Is Your Site Indexed on Google? Here’s Why It Matters
Published on May 1, 2020
We’ve talked again and again about the benefits of SEO. Crafting high quality content, perfectly primed to capture the eyes of curious search engine users, is a surefire way to increase your website traffic, bolstering your chances of retaining hot leads and creating conversions.
But before you post a blog and call it a day, it’s important to ask yourself one key question: Do the search engines you’re trying to target even know that your site exists?
The internet is a vast repository of information, so a lot of us naturally take for granted that everything we post is automatically filed away and given the same standing as the other content already housed online. This assumption isn’t wrong, per se, but it is a little misguided.
Having a website that really succeeds with search engines all comes down to understanding just how Google, Bing, and Yahoo actually catalog and present their data. Let’s explore a little bit of the science behind the search, before breaking down the simple steps that will help ensure your website gets the attention it deserves.
How Do Search Engines Find and Evaluate Content?
Virtually all modern search comes down to one superheroic figure that goes by the name of Googlebot.
A vast collection of bots and crawlers, Googlebot, in simplest terms, is the program that Google employs to collect whatever information is available about pages and documents on the web, in order to add that content to the engine’s vast searchable index. Googlebot operates using a two-step process:
During the crawling process, Googlebot uses links to go around from website to website, combing for any new information or updates to report to Google, including brand new sites, meaningful changes to existing pages, and broken links. This great amassing of data leads to…
After Googlebot crawls through a site, that information needs to be processed and listed; we call this “indexing,” as it leads to sites becoming available on Google’s “searchable index.” During indexing, Google lists sites and updates in its search rankings according to the more than 200 criteria assessed during crawling; Google also looks at a ton of information on pages – including title tags, meta-descriptions, and alt tags – during this step of the process, which decides your site’s eventual standing on search engine results pages (SERPs).
It’s important to remember that crawling and indexing are ongoing processes; the web is always growing and changing, and so poor Googlebot never gets a chance to rest.
Because of this, the old program can have a little bit of trouble discovering and evaluating new sites on its own. In fact, one study from Hubspot revealed that it took over 1300 minutes for both Google and Yahoo to crawl a website without a manually-submitted sitemap (this is like a table of contents for your site, used more by search engines than humans); on the other hand, after submitting a sitemap to Google, it took a bot just 14 minutes on average to comb through a site (and a hefty, but still speedier, 245 minutes for Yahoo).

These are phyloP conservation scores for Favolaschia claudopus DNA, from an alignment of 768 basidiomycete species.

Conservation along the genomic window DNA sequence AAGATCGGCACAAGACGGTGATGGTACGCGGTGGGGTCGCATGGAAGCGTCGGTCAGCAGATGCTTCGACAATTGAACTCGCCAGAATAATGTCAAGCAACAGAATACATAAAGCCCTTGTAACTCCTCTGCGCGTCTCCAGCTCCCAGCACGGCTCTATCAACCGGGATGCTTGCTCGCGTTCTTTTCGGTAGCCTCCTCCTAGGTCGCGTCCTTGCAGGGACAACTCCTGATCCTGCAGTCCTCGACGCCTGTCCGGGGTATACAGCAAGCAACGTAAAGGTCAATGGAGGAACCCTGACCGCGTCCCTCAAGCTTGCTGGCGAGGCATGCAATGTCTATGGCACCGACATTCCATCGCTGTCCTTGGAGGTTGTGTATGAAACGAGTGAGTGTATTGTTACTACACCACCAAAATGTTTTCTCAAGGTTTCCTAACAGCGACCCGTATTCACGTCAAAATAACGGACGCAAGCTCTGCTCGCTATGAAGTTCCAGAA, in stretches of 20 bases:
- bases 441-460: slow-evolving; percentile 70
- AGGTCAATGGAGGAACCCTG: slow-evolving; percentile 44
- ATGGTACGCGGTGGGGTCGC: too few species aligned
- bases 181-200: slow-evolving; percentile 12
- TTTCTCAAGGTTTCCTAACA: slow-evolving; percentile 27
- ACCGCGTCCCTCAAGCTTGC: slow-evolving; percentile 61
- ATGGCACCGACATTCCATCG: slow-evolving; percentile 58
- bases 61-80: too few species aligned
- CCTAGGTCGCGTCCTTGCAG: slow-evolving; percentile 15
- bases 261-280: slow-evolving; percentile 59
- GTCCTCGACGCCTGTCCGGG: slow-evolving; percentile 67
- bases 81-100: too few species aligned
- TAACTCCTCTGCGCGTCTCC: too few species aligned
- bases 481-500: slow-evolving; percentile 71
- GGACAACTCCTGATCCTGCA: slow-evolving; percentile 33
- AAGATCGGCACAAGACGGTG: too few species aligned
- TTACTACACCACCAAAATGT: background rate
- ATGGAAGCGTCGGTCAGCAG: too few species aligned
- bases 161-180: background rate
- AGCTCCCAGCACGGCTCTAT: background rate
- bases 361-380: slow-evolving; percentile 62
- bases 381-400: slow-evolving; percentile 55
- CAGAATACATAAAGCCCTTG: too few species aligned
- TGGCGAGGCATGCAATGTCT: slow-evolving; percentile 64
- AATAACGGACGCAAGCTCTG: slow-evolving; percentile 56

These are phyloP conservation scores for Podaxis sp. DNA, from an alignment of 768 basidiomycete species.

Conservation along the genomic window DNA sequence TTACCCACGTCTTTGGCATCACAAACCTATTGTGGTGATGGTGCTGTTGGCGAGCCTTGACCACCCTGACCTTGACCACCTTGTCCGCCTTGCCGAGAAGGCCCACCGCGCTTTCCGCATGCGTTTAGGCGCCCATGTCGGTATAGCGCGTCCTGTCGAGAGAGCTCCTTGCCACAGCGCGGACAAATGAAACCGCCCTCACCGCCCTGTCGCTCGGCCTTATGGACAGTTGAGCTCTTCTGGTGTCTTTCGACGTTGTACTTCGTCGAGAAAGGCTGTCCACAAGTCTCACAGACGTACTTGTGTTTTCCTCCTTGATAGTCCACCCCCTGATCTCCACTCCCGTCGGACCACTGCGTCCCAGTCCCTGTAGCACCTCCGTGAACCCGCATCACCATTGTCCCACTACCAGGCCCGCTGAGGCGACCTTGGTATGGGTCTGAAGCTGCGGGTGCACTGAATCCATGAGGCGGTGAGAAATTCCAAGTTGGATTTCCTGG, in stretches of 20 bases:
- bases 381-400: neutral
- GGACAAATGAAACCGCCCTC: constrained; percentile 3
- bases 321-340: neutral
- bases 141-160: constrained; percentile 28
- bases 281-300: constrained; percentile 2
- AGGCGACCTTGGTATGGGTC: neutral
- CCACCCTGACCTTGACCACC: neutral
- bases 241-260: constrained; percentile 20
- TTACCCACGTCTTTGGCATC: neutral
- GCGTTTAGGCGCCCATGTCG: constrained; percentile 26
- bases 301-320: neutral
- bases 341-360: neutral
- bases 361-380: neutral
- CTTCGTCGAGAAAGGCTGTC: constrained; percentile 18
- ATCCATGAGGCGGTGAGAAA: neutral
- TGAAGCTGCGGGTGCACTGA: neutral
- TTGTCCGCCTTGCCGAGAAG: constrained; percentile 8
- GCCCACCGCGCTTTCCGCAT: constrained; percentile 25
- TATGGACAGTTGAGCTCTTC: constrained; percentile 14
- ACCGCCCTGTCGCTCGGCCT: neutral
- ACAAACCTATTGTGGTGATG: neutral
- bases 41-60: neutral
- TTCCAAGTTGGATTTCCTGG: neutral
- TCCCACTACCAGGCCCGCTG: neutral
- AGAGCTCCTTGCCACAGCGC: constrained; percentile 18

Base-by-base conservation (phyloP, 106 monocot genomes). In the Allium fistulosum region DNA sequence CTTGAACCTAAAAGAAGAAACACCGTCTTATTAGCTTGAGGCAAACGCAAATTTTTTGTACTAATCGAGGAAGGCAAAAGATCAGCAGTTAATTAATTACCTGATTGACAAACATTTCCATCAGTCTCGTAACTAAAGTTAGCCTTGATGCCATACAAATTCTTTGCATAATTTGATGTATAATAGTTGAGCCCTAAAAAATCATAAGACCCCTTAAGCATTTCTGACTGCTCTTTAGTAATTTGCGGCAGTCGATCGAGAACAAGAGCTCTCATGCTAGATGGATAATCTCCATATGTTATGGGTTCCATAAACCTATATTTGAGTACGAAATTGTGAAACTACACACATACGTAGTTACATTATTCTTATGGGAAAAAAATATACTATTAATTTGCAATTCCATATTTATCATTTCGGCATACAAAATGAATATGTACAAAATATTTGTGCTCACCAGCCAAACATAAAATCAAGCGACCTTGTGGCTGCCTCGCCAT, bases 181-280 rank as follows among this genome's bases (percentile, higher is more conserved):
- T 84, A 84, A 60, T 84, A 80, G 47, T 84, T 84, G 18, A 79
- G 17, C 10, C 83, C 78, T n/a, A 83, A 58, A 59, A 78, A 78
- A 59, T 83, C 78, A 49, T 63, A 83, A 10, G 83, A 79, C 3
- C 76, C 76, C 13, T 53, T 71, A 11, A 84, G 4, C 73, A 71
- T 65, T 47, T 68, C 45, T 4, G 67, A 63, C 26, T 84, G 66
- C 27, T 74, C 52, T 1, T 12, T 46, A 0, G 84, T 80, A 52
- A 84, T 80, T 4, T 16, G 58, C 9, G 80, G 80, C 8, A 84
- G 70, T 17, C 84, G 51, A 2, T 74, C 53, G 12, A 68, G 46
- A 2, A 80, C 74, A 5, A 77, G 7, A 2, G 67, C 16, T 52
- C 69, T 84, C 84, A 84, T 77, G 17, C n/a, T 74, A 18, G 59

Without being crawled and indexed, your pages won’t do you any good creating organic traffic and conversions. Fortunately, it’s easy to make sure that anything you produce gets a search engine’s full focus.
How Do I Submit My Site to Search Engines?
Submitting a new website to Google – or a site with a number of new pages or significant updates – is incredibly simple.
First and foremost, you’ll want to make sure that you own your site, and that you’re connected and familiar with Google Webmaster Tools. Once you are, to index a new URL, simply submit it using the tool available here.
To submit an updated sitemap for an existing website, use Google Search Console to got to “Crawl Tab,” then “Sitemap.” There, you can submit your updated information to facilitate crawling right away.
Want to cover your bases? You can also submit your site to Bing and Yahoo simultaneously, using the form available here.
Other ways to help search engines crawl and index your new pages? Promote them! Use social media and professional forums to share your newest links; not only will this increase your referral traffic rates, but it will signal that your pages have a positive value to the search engines you’re trying to court.
Have any more questions about making Google work for your brand? Want help developing a website or creating original content? That’s where Geek comes in! Let our team help bring your business online with our unique, accessible approach to web development, SEO, and social media solutions. Drop us a line today to get the conversation started!